Thursday, January 31, 2008
I'm going to try a new way of doing this, since I'm noticing that I'm interested in more book/film pairs. Or more films by one director, one producer, following one actor, etc. Too complicated to group all the films and books together by when I watched 'em, so from now one I'll group them in a more logical fashion, or do one-off posts. So:
Tristram Shandy: A Cock & Bull Story (2005). Certainly cock and bull, and if you enjoy Brit self-referential humor, mockumentary, or post-modernist wandering -- or Steve Coogan! -- you will love this film. If, on the other hand, you want a 3-act film, with a beginning, middle and ending, this will not be the movie for you. By all means get the DVD and watch all the extras, because it is packed with funny stuff. Also, it inspired me to buy and read Tristram Shandy, one of those books I've had on my to-read list ever since I heard about it. Now it's on my Amazon wishlist! http://imdb.com/title/tt0423409/
Monday, January 07, 2008
Nuala O'Faolain's first book was actually completed in 2008, but I included it in 2007, since I started it then, and read the rest of her books in 2007 also.
On to Peter Segal's funny Book of Vice: Very Naughty Things (And How To Do Them) (2007). Sex clubs, houses full of swingers, obscenely expensive and delicious food (food porn?), gambling, strippers, porn stars. Fun, fun, fun! Who knew NPR hosts could be such fun. An essential bit: the three necessary elements of vice that distinguish it from sin and give it that irresistible frisson; social disapprobation, actual pleasure and shame. Yup!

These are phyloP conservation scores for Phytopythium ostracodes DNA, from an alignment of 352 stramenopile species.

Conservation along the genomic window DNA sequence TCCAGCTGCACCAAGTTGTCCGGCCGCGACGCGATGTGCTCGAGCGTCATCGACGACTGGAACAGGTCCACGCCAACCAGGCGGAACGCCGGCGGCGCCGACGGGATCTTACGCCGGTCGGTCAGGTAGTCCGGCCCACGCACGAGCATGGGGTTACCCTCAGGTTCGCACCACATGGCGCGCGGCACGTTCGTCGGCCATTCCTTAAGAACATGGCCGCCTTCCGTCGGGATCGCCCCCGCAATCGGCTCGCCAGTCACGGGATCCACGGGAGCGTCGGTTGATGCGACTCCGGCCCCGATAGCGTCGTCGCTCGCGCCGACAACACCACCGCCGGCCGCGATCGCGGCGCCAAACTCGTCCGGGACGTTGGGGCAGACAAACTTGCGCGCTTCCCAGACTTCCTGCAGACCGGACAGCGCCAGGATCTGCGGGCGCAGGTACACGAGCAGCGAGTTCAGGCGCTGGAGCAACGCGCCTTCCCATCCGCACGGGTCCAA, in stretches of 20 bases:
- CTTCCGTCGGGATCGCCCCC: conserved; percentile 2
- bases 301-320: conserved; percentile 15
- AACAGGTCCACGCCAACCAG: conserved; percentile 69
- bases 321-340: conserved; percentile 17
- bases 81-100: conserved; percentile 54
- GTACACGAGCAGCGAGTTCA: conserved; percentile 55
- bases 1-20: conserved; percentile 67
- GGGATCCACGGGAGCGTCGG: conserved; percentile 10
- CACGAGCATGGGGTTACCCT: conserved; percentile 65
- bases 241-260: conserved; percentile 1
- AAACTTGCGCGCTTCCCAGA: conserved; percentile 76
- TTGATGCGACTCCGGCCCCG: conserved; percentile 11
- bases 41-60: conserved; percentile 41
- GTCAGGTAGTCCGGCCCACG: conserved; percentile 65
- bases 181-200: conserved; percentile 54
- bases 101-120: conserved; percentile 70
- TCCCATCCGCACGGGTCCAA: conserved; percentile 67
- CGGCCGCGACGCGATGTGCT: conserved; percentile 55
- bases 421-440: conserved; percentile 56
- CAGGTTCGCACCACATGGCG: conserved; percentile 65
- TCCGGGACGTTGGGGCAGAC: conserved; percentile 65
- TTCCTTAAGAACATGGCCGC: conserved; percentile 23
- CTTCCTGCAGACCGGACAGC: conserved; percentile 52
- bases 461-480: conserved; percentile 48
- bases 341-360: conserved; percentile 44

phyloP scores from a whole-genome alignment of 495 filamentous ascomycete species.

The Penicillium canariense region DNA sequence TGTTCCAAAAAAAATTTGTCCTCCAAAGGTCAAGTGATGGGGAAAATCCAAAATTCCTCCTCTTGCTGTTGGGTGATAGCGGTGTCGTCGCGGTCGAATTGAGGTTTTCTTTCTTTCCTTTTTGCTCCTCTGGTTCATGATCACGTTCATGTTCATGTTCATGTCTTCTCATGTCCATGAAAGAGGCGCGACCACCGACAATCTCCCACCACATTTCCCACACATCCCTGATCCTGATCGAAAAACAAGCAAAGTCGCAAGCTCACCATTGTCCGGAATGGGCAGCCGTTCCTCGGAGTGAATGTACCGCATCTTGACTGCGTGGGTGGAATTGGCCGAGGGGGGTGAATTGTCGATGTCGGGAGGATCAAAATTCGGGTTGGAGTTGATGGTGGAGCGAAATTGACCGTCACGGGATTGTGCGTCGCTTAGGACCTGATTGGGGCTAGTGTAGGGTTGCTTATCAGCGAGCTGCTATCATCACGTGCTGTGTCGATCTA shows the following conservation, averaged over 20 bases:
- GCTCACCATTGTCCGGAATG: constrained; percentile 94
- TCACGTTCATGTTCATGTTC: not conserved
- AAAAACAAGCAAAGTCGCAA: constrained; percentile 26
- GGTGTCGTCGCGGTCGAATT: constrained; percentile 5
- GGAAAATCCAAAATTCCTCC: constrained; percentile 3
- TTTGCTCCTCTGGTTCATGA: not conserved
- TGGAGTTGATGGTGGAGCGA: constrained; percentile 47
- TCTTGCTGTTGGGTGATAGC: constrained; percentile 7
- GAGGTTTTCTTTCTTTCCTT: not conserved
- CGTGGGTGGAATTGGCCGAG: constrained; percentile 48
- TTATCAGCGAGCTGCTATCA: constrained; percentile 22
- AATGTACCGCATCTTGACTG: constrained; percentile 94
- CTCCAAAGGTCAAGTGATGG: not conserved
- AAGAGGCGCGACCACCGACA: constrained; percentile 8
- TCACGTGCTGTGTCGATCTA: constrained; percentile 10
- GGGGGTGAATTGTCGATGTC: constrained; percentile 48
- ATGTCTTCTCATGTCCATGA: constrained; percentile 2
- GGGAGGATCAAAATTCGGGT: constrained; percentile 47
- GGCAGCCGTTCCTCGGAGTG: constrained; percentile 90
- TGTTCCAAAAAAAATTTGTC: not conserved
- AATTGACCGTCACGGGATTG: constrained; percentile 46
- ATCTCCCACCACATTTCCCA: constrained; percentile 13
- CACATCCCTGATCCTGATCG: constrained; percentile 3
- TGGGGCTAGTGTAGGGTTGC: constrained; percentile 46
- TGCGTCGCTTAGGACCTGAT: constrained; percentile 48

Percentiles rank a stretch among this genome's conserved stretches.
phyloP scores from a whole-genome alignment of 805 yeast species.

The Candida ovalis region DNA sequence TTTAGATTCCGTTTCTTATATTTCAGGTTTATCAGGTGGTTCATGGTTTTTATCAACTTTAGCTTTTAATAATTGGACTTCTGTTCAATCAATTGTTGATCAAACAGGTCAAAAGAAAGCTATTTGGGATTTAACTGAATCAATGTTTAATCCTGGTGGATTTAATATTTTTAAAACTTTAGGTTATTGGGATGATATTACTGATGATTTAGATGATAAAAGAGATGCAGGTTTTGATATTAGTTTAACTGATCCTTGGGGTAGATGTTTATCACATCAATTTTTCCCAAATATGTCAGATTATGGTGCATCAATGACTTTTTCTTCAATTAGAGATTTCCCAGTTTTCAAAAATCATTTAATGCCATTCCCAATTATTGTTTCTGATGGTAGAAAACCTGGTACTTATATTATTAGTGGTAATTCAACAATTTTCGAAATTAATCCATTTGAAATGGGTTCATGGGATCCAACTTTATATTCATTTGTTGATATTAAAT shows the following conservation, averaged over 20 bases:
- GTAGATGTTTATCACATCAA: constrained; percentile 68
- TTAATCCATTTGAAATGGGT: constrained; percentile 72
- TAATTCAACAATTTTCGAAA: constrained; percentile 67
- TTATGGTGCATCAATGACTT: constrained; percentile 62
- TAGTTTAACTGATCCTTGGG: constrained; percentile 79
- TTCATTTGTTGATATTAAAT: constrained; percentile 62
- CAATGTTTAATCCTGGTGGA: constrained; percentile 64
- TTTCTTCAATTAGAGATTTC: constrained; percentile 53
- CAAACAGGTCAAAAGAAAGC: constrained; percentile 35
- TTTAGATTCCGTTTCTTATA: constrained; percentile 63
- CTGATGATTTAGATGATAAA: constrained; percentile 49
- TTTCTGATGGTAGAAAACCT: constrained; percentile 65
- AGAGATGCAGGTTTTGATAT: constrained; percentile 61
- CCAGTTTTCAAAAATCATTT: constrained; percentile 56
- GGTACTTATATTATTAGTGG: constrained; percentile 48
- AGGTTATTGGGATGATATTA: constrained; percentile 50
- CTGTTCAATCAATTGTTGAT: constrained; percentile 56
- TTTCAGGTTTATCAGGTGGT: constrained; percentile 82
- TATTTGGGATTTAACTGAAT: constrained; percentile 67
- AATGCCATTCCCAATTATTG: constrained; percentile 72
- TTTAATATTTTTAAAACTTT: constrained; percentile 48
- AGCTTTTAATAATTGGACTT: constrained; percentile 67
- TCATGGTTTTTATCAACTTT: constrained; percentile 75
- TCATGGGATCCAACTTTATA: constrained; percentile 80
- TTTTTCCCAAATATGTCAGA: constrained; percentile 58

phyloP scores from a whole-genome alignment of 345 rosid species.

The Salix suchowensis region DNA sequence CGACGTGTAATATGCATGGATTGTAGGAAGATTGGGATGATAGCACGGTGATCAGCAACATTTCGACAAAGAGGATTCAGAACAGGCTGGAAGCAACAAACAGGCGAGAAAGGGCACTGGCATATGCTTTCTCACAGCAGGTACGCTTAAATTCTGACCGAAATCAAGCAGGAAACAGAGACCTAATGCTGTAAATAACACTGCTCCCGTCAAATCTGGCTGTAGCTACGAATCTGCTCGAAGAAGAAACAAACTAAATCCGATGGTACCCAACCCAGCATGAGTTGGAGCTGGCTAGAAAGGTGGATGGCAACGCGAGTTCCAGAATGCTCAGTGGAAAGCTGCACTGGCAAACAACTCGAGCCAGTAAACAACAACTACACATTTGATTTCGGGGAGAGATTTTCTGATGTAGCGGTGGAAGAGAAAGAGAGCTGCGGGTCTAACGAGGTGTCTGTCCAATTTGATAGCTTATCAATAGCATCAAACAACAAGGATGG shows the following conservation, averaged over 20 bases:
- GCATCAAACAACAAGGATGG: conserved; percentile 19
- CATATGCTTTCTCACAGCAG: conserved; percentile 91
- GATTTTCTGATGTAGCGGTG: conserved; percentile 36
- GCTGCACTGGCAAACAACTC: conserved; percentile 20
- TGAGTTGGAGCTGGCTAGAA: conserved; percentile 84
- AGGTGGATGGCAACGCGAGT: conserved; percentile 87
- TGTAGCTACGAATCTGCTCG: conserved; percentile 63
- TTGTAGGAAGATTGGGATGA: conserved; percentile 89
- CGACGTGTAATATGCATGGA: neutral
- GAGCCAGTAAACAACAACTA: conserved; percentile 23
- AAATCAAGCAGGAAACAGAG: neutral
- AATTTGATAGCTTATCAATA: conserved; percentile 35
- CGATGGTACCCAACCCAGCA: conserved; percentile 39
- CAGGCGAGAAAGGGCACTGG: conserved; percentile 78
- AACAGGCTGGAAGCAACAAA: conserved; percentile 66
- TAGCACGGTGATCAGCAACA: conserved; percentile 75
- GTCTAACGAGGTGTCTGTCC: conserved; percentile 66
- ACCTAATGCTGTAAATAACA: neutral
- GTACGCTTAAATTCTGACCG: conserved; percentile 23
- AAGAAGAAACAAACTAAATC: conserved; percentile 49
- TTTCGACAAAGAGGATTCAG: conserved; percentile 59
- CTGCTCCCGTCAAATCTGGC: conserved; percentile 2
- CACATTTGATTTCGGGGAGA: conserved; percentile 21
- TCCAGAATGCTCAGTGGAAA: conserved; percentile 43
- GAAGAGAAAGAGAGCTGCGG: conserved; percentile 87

Neverwhere (1997) is wonderful! Rather than writing a review, refer to http://blogcritics.org/archives/2006/10/24/173119.php, which pretty much says it all. Loved it, loved it, loved it! "Mind the Gap"!
American Gods (2001), also by Neil Gaiman, is a huge dark comedy, and a mind-fuck. So if you like being whirled around a bit, and have the patience to read through a long novel with many side stories, pick this up! You might enjoy the Salon.com review: http://archive.salon.com/books/review/2001/06/22/gaiman/